Bioterrorism agents physicians should know
By Phyllis Maguire
The anthrax attacks in 2001 made the threat of bioterrorism painfully real. While physicians should be able to identify and treat chemical agent syndromes, they also need to be able to recognize major bioterrorism agents.
At an Annual Session presentation, Jan E. Patterson, FACP, professor of infectious diseases and pathology at the University of Texas Health Science Center at San Antonio, said clinicians should be able to identify the following six agents:
Inhalational anthrax. While patients usually present with dyspnea and chest pain, the cardinal clinical features are pleural effusion and widened mediastinum visible on X-rays. You need to start antibiotic treatment early to be effective. Use ciprofloxacin or doxycycline, plus one to two additional antibiotics. Doxycycline or ciprofloxacin are also indicated for prophylaxis, while vaccine is available in only limited doses.
Smallpox. Smallpox features a febrile prodrome of two to four days, with temperatures of over 101 degrees. The telltale rash begins on the arms, legs and face—with lesions progressing at the same time. (This is unlike chickenpox, where pox progression is asynchronous.) Smallpox lesions also appear on the palms and soles, while chickenpox does not. Contact and airborne precautions are used for infected patients. Prophylaxis for the disease, which has a 30% mortality rate, is live vaccine given within 2-4 days of exposure.
Plague. Bubonic plague is characterized by buboes of the lymph glands. Patients may also have secondary pneumonia. Pneumonic plague presents with fulminant pneumonia and watery, bloody sputum. Pneumonic plague may be suspected by gram negative diplococci on stain, which shows a bipolar "safety-pin" configuration, and confirmed by blood and sputum culture, or rapid tests such as direct fluorescent antibody or PCR. Use droplet precautions for infected patients.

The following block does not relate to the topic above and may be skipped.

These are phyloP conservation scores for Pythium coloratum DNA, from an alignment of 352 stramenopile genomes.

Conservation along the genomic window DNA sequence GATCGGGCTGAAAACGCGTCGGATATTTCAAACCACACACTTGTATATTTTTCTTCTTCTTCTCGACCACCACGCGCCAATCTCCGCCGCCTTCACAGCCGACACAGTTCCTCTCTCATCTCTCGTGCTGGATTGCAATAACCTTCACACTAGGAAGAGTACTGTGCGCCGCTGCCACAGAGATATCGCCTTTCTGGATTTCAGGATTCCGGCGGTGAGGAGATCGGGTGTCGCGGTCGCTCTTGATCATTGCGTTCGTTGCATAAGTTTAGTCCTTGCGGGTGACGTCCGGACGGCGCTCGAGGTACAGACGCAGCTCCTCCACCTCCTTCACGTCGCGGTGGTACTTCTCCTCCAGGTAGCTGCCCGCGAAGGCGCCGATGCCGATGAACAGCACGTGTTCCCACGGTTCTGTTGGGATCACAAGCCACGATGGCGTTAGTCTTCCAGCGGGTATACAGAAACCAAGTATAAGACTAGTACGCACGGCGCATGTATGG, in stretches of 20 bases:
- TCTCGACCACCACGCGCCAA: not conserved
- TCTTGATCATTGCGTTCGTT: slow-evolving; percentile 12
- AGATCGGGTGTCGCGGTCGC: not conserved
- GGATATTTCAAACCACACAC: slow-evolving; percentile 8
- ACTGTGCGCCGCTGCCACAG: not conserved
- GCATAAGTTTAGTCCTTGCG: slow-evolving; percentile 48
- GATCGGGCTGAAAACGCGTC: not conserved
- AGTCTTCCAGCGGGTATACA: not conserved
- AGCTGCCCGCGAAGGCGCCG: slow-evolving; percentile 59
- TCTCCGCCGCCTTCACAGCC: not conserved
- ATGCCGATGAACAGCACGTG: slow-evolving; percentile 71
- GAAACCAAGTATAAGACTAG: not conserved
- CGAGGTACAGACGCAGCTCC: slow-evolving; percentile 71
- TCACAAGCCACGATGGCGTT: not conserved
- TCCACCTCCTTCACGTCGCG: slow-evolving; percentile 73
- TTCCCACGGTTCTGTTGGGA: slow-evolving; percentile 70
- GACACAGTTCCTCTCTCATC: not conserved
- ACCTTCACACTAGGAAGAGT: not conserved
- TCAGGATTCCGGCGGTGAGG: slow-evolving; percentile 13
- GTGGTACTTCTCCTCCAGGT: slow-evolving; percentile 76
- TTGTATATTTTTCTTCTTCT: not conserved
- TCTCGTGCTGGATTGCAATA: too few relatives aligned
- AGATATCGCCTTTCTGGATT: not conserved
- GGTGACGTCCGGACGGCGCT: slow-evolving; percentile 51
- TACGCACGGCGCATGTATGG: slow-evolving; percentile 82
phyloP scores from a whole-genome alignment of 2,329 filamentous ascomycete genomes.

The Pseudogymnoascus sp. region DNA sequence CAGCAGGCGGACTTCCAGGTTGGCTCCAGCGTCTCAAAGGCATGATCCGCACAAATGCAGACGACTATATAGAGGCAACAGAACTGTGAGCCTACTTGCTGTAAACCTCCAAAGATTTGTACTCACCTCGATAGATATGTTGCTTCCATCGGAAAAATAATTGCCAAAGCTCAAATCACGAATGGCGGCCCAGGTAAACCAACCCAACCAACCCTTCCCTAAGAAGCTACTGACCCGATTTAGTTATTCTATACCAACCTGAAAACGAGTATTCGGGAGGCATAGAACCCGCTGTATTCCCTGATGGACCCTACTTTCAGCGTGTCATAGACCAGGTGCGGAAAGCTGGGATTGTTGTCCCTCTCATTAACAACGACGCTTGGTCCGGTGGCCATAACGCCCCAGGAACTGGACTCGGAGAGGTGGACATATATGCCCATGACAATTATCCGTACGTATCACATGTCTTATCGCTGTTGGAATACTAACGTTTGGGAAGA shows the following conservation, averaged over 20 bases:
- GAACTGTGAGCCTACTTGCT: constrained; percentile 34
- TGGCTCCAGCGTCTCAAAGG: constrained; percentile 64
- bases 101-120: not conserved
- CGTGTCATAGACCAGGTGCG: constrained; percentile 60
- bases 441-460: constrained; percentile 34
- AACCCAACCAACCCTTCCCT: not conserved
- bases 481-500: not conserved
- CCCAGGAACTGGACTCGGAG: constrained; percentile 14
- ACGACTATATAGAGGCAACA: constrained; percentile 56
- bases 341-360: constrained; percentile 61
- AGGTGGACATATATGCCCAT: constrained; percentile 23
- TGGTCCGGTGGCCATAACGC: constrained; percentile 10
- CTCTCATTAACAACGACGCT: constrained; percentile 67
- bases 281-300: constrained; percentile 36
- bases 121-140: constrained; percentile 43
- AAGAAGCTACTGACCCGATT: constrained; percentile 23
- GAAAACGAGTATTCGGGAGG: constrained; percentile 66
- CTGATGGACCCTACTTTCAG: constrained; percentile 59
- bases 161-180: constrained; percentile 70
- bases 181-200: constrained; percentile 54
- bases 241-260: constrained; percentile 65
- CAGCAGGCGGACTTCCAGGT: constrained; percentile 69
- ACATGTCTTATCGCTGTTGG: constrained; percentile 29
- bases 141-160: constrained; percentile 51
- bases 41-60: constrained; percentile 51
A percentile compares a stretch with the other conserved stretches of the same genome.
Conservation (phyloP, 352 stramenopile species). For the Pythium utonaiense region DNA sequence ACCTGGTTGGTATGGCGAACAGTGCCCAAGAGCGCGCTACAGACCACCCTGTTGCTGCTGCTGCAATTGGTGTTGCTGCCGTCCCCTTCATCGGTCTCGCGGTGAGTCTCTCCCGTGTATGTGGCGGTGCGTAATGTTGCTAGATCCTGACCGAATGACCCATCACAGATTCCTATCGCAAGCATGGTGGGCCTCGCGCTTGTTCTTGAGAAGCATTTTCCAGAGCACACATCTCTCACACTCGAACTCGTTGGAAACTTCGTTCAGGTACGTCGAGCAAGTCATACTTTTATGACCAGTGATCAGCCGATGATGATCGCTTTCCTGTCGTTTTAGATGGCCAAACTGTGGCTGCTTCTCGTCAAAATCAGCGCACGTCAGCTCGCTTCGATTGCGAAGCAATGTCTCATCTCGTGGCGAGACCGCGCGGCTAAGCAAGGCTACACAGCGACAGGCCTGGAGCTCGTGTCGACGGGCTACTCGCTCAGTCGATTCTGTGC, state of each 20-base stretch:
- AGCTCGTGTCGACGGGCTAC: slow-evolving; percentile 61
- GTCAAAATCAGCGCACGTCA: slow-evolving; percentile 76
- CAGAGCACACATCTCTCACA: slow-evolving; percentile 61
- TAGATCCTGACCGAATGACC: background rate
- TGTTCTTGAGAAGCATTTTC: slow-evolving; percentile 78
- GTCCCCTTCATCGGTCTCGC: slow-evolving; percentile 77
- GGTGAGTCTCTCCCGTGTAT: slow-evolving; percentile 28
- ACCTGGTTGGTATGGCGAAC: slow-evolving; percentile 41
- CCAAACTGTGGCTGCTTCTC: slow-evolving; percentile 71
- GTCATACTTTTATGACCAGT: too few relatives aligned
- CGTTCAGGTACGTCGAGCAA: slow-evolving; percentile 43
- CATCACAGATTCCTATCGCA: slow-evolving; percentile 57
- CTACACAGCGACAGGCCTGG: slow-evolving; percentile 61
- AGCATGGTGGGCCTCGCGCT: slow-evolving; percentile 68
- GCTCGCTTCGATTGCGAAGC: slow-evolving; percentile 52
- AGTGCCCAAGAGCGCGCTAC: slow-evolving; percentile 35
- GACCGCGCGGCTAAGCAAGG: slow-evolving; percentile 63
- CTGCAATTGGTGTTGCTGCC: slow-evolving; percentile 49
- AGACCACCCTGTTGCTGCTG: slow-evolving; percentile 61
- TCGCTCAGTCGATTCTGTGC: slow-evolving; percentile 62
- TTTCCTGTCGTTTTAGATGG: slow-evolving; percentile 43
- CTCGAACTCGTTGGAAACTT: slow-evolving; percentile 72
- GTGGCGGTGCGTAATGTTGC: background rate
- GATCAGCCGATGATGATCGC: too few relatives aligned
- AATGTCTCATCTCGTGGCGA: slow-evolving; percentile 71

Tularemia. Patients can contract tularemia in many parts of the country through insect bites, animal exposure, or contaminated food or water. Weaponized tularemia would cause tularemic pneumonia. Victims' X-rays would show peribronchial infiltrates, pneumonia in one or both lobes, pleural effusions, and hilar lymphadenopathy or small discrete infiltrates.
You can diagnose tularemia through blood or sputum culture, or direct fluorescent antibody or PCR. Treat patients with streptomycin, gentamicin, tetracycline or ciprofloxacin. If patients have been exposed, watch them for seven days and treat them with antibiotics if they have a fever.
Botulism. Botulism is characterized by the "5 Ds": diplopia, dysphonia, dysarthria, dysphagia and dyspnea. The key clinical features are descending flaccid paralysis with cranial nerve palsies. Collect clinical specimens from serum, gastric contents, feces or wound tissue to confirm the diagnosis by culture or toxin assay. Provide ventilator support if necessary.
Viral hemorrhagic fever. This class of agents, which includes Ebola and Lassa fever, has mortality rates ranging from 10% to 90%. While symptoms vary with viruses, they can include fever with myalgia and prostration; petechiae, hemorrhage and shock; and neurologic, pulmonary and hepatic involvement. If you suspect this type of agent, take precautions against contact and airborne infection. Treatment is supportive, while you can give ribavirin for Lassa and several other viruses.
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